Although I have told myself numerous times I did all I could to get into my dream school, I can’t help but think of what more I could have done, what I could’ve written differently, or what club I should’ve joined. But, I’ve learned that it’s not about whether I get into a school that defines me. What I’ve most certainly learned are a few vital things that I never would have realized without being rejected. So thank you, Stanford. I owe you one big thank you. 1. Every day is another chance to meet someone new, and to be rewarded. I was immensely blessed on my journey toward Stanford. I’ve met countless people I would have never encountered. I couldn’t have done any of those activities without the people that I met in them. So, here’s to you guys. My family was also a huge part of the journey. I couldn’t have done it without the countless support and love I received from them. I realized the activities themselves are what the college is going to see, but they will never know the people and faces behind the activity: the laughs, the memories, and the reason I kept going back. It was you. 2. It’s not the finish line, it’s the journey. What I didn’t realize initially in my pursuit of this dream was the amount of memories I would gain along the way and how much it taught me about myself. I can’t help but realize I wouldn’t have half of the memories I do now without the incredible things that I encountered during the pursuit of this dream. So to all the late nights in Room 151, getting no sleep, running for Lt. Gov., the planning that goes into every case hearing, and the Wednesday night Bible studies: I realized what I enjoyed most was actually getting to the finish line, even if I didn’t get the place I wanted. 3. There’s a lot of little wins that get overlooked because of the bigger picture. One big thing I want to tell anyone considering pursuing a dream is to take time and enjoy where you are now. The moments where I paused to realize their greatness were the best ones. When the dean gave his opening remarks before stanford summer college, when I won Lt. Governor, when my

upwards team got first place, and so many more wins. Sure, the initial reason I did some things were because I figured Stanford would like that, but what I ended up realizing, is that I invested some extensive times in those things. I realize now that those little wins were huge at the time, and they shouldn’t be forgotten. 4. I am not a failure because I did not get in. The hardest thing I have found in this whole process to deal with is thinking that I am not a failure. It’s hard to think about the “what ifs”. It’s also hard to think how I was different than those who did get in. But, I’ve learned that, yes at the time it was hard, but I am not a failure because I did not get in. In fact, I am stronger because I pursued something that didn’t work out, but I will not stop. The most successful people in life failed more than they succeeded, so to stop dreaming would be a failure. 5. I am surrounded by some absolutely incredible people. The biggest thing I realized is that I have some great people around me. One huge thing that kept me going is the support around me. I realized that the people around me are proud of me and that is all I can ask for. I also realized that I need to be more thankful and start treasuring them a little more, because the loving response that my church family poured out after I was upset was irreplaceable. I think I missed out on them by misjudging. But, the people I have met and surrounded myself with, are just truly a blessing. I couldn’t have done any of it without you. So one last time, here’s to you Stanford. It was fun, but it’s time to move on. I’m ready to make an amazing mark pursuing whatever God sets on my heart next. I encourage anyone who pursues their dreams to take a moment, and enjoy the moment. Onto the next great thing. So was it worthwhile? I wouldn’t have changed it for the world. Although it didn’t finish how I had hoped, I made some great memories, and learned so much. It was worthwhile.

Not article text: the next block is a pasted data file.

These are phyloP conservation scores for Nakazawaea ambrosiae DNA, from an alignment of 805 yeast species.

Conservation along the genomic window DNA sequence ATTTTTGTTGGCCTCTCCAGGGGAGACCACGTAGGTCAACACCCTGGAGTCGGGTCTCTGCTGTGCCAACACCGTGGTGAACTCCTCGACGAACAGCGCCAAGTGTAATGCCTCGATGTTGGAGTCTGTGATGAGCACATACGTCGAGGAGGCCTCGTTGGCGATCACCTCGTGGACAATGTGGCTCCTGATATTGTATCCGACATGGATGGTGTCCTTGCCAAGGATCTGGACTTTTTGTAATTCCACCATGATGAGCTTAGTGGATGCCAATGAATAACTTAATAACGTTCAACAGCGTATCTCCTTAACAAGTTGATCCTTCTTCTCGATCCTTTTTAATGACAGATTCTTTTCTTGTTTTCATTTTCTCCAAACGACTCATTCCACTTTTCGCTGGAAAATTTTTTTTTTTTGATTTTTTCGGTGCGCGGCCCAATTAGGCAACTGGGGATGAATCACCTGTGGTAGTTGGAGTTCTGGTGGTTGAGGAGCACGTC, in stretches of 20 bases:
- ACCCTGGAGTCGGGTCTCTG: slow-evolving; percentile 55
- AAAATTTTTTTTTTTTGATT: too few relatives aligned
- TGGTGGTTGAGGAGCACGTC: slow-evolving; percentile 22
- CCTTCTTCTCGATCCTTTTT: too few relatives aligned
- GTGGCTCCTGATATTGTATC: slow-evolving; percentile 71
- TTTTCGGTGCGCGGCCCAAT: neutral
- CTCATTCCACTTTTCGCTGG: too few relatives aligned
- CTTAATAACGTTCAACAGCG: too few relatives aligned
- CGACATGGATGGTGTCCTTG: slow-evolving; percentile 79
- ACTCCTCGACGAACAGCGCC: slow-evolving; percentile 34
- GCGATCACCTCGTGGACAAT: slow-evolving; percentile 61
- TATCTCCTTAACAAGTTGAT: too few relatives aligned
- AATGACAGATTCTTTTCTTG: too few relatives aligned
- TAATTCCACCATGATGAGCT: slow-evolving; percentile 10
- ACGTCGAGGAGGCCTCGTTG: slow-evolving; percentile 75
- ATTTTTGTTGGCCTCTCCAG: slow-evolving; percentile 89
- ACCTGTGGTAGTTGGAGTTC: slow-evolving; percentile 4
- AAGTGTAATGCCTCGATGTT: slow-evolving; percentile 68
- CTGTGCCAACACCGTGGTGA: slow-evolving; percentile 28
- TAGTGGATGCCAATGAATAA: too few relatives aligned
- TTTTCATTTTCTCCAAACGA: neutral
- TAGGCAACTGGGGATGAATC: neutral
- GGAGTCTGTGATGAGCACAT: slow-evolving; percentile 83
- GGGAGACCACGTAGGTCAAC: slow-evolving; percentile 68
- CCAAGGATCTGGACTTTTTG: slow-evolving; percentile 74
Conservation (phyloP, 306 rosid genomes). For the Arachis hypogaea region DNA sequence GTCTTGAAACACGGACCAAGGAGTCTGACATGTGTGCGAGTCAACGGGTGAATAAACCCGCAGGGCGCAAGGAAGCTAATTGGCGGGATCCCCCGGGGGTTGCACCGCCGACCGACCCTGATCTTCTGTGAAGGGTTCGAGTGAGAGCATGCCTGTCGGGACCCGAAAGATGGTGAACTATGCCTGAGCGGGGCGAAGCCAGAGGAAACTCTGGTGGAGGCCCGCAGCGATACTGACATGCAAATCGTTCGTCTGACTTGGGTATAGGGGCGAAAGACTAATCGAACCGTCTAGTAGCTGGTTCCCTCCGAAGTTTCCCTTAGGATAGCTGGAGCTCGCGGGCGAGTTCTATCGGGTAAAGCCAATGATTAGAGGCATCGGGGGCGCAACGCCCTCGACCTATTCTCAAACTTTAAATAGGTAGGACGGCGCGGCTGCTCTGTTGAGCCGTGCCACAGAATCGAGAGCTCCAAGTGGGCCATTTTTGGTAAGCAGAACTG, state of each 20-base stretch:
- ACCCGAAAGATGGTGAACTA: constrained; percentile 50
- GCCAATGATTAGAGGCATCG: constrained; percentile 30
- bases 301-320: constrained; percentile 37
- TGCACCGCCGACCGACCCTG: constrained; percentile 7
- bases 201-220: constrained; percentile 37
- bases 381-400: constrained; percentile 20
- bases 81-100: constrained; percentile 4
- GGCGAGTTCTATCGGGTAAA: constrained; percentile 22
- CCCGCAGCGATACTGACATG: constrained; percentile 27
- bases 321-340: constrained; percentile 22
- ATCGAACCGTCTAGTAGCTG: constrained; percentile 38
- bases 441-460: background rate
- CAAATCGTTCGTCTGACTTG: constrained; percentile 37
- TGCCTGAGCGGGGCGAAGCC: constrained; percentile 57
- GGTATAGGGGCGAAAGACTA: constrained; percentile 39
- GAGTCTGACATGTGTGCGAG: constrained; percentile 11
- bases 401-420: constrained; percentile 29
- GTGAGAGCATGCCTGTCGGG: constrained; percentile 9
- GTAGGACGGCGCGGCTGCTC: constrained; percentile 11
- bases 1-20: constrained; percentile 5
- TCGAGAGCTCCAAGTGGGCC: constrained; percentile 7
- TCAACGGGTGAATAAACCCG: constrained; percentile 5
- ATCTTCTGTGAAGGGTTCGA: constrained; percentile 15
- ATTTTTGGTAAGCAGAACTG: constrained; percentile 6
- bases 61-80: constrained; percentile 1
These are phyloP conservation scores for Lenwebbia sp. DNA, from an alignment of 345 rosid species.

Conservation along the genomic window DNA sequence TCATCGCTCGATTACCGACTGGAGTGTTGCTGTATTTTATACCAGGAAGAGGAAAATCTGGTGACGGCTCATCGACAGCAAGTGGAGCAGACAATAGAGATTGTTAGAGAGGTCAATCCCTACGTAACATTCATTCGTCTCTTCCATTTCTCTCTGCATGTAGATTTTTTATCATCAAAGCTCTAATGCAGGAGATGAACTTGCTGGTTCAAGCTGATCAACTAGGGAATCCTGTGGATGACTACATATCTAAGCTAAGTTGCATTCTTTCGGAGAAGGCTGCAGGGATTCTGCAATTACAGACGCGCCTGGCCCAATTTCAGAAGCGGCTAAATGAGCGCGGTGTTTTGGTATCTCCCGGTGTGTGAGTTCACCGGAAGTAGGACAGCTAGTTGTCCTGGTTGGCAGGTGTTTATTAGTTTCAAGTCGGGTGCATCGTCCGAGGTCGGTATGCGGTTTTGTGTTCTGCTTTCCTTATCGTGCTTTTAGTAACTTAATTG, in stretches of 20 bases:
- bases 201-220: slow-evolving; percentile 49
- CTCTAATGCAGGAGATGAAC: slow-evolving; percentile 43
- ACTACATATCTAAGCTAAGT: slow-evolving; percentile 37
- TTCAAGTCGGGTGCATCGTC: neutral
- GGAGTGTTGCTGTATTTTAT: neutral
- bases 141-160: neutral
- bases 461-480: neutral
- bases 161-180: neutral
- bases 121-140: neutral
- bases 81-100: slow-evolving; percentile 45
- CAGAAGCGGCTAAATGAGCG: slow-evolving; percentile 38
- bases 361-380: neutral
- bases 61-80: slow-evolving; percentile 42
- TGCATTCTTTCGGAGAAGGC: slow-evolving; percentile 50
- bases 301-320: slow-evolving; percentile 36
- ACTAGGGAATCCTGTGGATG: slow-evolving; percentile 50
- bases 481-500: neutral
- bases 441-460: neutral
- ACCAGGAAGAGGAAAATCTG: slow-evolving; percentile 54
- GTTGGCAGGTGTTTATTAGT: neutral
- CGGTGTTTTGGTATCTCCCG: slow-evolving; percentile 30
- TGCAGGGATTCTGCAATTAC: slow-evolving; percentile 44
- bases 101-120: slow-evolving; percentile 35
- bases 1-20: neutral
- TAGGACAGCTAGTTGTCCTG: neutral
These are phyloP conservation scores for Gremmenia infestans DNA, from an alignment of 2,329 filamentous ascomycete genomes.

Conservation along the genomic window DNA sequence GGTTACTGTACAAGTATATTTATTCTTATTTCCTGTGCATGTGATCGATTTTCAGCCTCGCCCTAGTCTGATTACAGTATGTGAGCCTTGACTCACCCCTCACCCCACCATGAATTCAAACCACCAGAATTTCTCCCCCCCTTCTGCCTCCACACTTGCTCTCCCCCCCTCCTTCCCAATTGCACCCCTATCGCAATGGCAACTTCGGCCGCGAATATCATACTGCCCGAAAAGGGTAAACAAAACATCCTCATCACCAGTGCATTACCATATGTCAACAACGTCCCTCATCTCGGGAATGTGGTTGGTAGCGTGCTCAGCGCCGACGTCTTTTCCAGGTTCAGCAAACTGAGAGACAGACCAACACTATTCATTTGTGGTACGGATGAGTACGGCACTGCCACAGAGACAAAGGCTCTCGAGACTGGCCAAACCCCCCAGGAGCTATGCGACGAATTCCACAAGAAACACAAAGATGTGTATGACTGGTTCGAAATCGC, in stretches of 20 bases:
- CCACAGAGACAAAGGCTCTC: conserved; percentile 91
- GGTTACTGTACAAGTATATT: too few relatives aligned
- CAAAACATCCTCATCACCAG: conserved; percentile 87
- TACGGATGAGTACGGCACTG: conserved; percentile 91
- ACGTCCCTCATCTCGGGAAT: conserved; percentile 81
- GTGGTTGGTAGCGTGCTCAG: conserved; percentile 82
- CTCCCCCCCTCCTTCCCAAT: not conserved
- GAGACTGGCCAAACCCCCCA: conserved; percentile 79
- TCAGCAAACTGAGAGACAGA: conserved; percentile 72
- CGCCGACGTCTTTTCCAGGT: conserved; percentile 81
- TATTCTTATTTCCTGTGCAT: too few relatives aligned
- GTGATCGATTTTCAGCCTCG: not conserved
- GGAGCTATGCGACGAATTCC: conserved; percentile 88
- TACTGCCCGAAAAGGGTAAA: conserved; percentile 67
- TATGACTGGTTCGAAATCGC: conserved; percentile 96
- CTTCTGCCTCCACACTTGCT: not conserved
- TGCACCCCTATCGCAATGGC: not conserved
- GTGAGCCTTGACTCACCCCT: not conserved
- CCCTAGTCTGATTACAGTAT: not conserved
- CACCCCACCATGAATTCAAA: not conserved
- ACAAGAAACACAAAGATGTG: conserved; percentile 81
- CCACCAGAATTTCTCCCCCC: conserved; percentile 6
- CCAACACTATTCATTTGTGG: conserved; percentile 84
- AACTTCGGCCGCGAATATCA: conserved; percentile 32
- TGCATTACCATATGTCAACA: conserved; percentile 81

Public Display of

Annoying

Public displays of affection aren’t frowned upon unless they go overboard, but, please, hands to yourself

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t’s 7:28 in the morning and social studies teacher Matt Wolfe is cruising through the halls. He sees a kissing couple. “KNOCK IT OFF!” he yells and then walks between them as they try to hold hands. “There’s a time and a place for it and it’s not at school,” Wolfe said. PDA is a taboo subject. There isn’t much discussion about it that doesn’t begin and end with “Don’t do it.” But no serious definition of “it” exists. Northwest doesn’t have assemblies or talks regarding what’s OK and what’s not. But, punishments are enforced for displaying too much affection. ‘Inappropriate display of public affection’ is listed as one of the infractions in the district handbook for Administrative Guidelines for K-12 Students. The consequences may range from a formal conference with an administrator to a higher level of consequence including In School Suspension (ISS) or Out of School Suspension (OSS), depending on the severity of the infraction. PDA is generally defined by a society’s

PDA:

Acceptable

vs

intertwined

short hugs

never let go

quick kisses

making out

peck on the cheek

neck slobbering

‘‘ PHOTO illustration BY lucas silva

‘‘